New York Times Op-Ed: The Americanization of ReligionBy Ross Douthat:
In September, the Pew Research Center modeling four potential futures for American religion, depending on the different conversion and disaffiliation rates of the nation’s religions. In three of the four projections, the Christian percentage of the US population, which hovered around 90 percent in the 1970s and 1980s, falls below 50 percent in the next half century. In two scenarios, Christian participation falls below 50 percent much sooner, sometime around 2040, and then continues to fall.
This is a potentially momentous transition, but a transition of what kind? Towards a truly secular America, with John Lennon’s “Imagine” as its national anthem? Or to a society awash in new or remixed forms of spirituality, all competing for the souls of non-practicing Catholics, Old United Methodists, unchurched wretches?
Ten years ago I published a book called “Bad Religion: How We Became A Nation Of Heretics”, which offered an interpretation of the country’s changing religious landscape, the steep decline of the post-1960s institutional faith. Before the book’s anniversary slips away, I thought I’d review the argument, to see how it stands up as a guide for our now more de-Christianized society.
What the book was proposing was that secularization was not a useful label for American religious transformation. Instead, I wrote, American culture seems “as in love with God today as ever,” still fascinated by the figure of Jesus of Nazareth, still seeking divine favor and transcendence. But it is far less likely that these interests and obsessions are channeled through churches, Protestant and Catholic, that maintain any connection to historic Christian orthodoxies. Instead, our longstanding national drive toward heresy — toward personalized revisions of Christian doctrine, Americanized updates of the Gospel — has finally completed its victory over older Christian institutions and traditions.
The result is a religious landscape dominated by popular Christian ideas that have “gone mad”, as GK Chesterton once said, “because they have been isolated from each other and wander alone”. This America has a church of self-love, with prophets like Oprah Winfrey preaching a gospel of the divine self, a “God within” spirituality that risks making a virtue of selfishness. It has a prosperity church, with figures like Joel Osteen as its bishops, who insist that God wants nothing more for his chosen than American prosperity, capitalist success. And it has churches of politics, preaching redemption through political activism: a right-wing Christian nationalism, sometimes messianic and apocalyptic, and a left-wing progressive utopianism, convinced that the arc of history is always tilted in its favor. …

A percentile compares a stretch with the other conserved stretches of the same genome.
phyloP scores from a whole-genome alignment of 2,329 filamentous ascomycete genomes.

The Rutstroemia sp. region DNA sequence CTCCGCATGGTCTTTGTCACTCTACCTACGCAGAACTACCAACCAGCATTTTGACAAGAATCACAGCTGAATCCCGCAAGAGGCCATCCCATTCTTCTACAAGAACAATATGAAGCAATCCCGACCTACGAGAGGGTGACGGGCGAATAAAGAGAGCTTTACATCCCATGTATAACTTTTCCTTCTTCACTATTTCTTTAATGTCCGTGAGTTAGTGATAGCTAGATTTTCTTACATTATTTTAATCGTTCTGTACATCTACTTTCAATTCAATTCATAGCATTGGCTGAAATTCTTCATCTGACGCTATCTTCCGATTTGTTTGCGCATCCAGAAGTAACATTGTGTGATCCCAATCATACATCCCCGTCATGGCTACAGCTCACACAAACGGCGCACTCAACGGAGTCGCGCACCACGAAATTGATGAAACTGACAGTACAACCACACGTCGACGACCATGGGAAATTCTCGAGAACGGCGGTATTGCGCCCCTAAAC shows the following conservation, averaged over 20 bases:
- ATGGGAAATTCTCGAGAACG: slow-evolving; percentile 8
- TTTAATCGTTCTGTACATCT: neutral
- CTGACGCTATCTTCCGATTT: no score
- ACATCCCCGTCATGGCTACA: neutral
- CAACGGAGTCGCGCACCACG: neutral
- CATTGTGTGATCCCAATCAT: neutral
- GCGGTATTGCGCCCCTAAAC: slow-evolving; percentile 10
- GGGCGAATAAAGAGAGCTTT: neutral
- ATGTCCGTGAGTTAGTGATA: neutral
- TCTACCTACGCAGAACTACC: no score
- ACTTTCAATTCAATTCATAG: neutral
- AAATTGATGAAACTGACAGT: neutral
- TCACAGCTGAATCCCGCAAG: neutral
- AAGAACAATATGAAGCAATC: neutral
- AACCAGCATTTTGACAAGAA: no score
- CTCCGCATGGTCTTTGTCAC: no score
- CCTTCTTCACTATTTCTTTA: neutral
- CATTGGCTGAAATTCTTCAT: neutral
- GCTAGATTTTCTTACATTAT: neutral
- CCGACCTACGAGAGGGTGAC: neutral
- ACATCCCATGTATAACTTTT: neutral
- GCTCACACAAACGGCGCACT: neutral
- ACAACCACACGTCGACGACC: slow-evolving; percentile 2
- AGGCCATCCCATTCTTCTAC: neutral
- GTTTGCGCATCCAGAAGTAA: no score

When I was writing “Bad Religion,” there was still interest in the various Jesus historical projects, the scholarly reconstructions that promised to deliver a Jesus more suited to the spiritual assumptions of late-modern America. And it felt like there was a strong cultural incentive to recruit some version of the Nazarene, as Dan Brown did in “The Da Vinci Code,” for example, for his personal spiritual project, to get Jesus’ blessing for leaving orthodoxy behind. christian. .
Today, though, my sense is that Jesus himself is less culturally central, less necessary for religious entrepreneurs, as if Americans don’t want or need his blessing where they’re headed now in their post-Christian explorations.
That shift in priorities doesn’t tell us exactly where they’re headed. But suffice for now to say that the post-Christian label fits the general trend of American spirituality more than it did a decade ago.
However, that kind of change shows the unpredictability of the religious future as much as its inevitability. The Pew report, in particular, treats a hypothetical status quo scenario (no one changes religion) as its best case for the future of Christianity in America. You don’t have a scenario where Christian growth returns, where more of America is Christian in 2050 than it is today.
I wouldn’t expect a social scientist to anticipate that kind of reversal. But Advent and Christmas are not about trends that spread like before; it is about rupture, renewal, rebirth. That is what American Christianity needs now, now as always, now as in those early days when its entire future was contained in the mystery and vulnerability of mother and child.
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